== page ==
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The Pressure Peaks: The 1973 Debate

  • Phil Williams
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Abstract

The controversy over US troops in Europe was more intense during 1973 than in any previous year. The main reason for this was the presence in the Senate of a profound and pervasive sense of dissatisfaction or, more accurately, a combination of impatience, disappointment, resentment and frustration — with the European allies, with the continuing high levels of defence expenditure in the United States, with the centralisation of power in the Presidency and, perhaps most important, with the attitudes, actions and policies of President Nixon. Nationalism, ideology, institutional pride and partisan considerations became inextricably bound up in ways which provoked a far more serious challenge to the American military presence in Western Europe than anything which had occurred hitherto.

Keywords

Foreign Policy Pressure Peak Executive Branch Military Presence Defence Budget 
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Notes and References

  1. 6.
    K. Kaiser, Europe and the United States: The Future of the Relationship (Washington: Columbia Books, 1973) p. 17.Google Scholar
  2. 9.
    See A. Schlesinger Jr, The Imperial Presidency (Boston: Houghton Mifflin, 1973) p. 235.Google Scholar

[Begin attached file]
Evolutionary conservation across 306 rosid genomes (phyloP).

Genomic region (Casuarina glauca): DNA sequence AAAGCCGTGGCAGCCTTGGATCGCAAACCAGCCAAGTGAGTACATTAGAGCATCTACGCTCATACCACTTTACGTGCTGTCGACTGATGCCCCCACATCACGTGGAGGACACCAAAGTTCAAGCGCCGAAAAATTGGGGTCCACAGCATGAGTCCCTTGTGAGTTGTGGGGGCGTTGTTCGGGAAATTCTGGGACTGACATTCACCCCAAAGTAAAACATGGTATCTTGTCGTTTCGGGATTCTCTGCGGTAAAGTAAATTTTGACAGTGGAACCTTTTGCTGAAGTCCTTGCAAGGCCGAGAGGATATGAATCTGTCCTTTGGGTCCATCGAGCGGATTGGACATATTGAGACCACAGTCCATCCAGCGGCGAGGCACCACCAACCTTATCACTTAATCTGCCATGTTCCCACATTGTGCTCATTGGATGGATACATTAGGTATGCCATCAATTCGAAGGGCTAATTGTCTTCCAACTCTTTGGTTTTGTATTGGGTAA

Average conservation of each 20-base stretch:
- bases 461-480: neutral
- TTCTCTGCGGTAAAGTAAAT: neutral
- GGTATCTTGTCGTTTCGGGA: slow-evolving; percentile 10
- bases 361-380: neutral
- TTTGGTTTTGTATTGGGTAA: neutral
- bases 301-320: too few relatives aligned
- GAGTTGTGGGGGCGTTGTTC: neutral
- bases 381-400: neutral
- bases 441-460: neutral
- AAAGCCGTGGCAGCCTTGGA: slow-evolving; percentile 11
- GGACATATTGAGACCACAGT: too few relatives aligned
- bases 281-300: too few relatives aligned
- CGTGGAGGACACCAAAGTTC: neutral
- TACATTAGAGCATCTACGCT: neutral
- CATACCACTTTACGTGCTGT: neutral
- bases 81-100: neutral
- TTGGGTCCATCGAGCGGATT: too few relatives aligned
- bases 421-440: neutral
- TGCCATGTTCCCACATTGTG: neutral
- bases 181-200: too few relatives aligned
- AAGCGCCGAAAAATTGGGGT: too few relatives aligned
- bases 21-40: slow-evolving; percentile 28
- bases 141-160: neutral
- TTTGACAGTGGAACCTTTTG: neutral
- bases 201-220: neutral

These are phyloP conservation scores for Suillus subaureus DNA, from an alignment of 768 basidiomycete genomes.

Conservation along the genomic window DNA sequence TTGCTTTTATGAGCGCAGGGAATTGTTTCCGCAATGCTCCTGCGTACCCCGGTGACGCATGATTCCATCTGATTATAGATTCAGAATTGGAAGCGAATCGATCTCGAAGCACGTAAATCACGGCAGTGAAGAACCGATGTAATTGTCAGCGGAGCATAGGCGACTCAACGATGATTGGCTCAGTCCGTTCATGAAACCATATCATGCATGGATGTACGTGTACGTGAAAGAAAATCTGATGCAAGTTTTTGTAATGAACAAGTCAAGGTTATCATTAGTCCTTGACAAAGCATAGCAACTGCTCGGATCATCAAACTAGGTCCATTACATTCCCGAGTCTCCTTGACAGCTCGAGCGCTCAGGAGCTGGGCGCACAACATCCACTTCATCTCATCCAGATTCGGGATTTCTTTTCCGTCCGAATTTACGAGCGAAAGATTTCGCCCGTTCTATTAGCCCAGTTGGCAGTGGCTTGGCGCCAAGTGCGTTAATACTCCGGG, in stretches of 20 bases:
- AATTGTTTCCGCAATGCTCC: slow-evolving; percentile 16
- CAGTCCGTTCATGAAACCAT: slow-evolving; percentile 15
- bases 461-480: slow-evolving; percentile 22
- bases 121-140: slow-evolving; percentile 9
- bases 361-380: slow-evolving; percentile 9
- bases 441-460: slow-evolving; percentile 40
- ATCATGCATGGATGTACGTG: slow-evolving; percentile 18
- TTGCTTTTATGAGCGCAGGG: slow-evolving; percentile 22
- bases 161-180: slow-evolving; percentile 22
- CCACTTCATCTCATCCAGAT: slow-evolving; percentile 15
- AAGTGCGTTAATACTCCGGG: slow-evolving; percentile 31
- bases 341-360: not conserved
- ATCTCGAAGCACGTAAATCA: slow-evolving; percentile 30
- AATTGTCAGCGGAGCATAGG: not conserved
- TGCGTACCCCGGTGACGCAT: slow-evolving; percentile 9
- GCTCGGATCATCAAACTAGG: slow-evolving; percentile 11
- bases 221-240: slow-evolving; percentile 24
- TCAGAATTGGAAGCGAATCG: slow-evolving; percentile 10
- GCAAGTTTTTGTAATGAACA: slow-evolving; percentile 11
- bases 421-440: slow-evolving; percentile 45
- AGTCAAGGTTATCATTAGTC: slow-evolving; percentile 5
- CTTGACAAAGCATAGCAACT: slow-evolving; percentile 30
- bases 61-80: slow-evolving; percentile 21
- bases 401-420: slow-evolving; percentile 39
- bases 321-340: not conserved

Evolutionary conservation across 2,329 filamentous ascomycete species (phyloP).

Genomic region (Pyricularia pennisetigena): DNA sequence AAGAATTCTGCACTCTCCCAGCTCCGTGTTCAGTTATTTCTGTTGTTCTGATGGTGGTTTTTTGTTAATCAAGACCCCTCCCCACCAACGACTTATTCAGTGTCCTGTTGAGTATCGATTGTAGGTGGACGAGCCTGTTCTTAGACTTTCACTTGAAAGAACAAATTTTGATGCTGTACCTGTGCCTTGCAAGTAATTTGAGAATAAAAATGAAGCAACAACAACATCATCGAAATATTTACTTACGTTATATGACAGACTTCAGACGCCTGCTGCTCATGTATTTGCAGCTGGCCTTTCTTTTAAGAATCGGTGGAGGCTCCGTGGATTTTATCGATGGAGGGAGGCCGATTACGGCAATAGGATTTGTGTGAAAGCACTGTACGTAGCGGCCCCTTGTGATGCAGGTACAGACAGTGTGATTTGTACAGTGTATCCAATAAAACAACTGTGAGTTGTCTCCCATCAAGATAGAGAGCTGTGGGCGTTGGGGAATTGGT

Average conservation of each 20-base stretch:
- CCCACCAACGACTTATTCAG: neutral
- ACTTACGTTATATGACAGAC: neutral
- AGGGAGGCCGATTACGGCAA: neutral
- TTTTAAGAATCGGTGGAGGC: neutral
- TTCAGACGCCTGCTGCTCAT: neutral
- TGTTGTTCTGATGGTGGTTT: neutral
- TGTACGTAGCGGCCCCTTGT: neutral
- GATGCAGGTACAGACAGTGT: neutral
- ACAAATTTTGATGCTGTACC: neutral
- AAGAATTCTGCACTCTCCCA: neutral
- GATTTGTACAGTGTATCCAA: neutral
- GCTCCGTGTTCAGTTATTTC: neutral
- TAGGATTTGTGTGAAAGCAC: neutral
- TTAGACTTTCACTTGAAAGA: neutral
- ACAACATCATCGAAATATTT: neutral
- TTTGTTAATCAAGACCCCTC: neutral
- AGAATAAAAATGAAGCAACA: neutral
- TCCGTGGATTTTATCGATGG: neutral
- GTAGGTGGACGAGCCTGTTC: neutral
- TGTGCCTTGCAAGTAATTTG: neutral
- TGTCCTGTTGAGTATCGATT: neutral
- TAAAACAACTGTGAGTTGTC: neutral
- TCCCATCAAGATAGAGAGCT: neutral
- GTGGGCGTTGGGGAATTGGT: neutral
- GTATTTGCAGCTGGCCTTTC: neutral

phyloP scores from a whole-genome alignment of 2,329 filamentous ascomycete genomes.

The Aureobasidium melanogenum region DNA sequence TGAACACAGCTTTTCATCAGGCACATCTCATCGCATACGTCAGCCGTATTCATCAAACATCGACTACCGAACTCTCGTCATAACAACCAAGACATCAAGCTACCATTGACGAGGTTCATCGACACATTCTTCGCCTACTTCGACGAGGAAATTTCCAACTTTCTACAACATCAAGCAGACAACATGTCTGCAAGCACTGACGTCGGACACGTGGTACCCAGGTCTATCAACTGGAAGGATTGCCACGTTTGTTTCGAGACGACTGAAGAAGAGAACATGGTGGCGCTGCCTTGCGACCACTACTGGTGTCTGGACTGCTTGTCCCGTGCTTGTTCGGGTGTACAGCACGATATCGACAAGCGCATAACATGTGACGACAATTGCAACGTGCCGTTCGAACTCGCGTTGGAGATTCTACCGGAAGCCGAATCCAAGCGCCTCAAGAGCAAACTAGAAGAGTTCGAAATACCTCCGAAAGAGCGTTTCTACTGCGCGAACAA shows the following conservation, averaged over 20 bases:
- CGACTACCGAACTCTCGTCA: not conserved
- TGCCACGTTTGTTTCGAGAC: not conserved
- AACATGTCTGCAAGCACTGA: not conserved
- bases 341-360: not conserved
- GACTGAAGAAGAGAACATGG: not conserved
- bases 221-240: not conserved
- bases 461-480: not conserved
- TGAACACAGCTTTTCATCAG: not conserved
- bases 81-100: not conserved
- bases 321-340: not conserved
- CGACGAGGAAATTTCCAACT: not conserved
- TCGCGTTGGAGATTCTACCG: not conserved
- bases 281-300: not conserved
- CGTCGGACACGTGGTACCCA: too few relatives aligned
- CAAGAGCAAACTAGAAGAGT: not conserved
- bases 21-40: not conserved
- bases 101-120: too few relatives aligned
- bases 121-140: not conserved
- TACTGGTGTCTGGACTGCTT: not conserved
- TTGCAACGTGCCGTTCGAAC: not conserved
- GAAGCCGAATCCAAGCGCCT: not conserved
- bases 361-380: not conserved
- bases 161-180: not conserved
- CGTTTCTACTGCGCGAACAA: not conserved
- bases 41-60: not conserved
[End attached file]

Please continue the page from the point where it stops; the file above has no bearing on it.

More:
3. 13.
    L. Gelb and A. Lake, ‘Troop Levels in Europe and Budget Levels in the US’, Washington Post, 29 March 1973.Google Scholar
  4. 15.
    G. F. Treverton, The ‘Dollar Drain’ and American Forces in Germany (Athens, Ohio: Ohio University Press, 1978) p. 109.Google Scholar
  5. 26.
    D. Binder, ‘US Aide Firmly Opposes Cutting Troops in Europe’, New York Times, 11 July 1973.Google Scholar
  6. 51.
    A. Sehlstedt, ‘Senate Votes to Cut Troops by 40 per cent then Reverses Itself’, Baltimore Sun, 27 September 1973.Google Scholar
  7. 54.
    P. Jenkins, ‘Senate Orders 110,000 Troop Cut’, Guardian, 29 September 1973.Google Scholar
  8. 59.
    H. B. Shill III, ‘Senate Activism and Security Commitments: the Troops-to-Europe and National Commitments Resolutions’, PhD diss (Chapel Hill: University of North Carolina, 1973) p. 478.Google Scholar
  9. 63.
    J. E. Schneider, Ideological Coalitions in Congress (London: Greenwood Press, 1979) p. 65.Google Scholar
  10. 65.
    C. O. Lerche, The Uncertain South (Chicago: Quadrangle, 1964) p. 266.Google Scholar

Copyright information

© Phil Williams 1985

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  • Phil Williams

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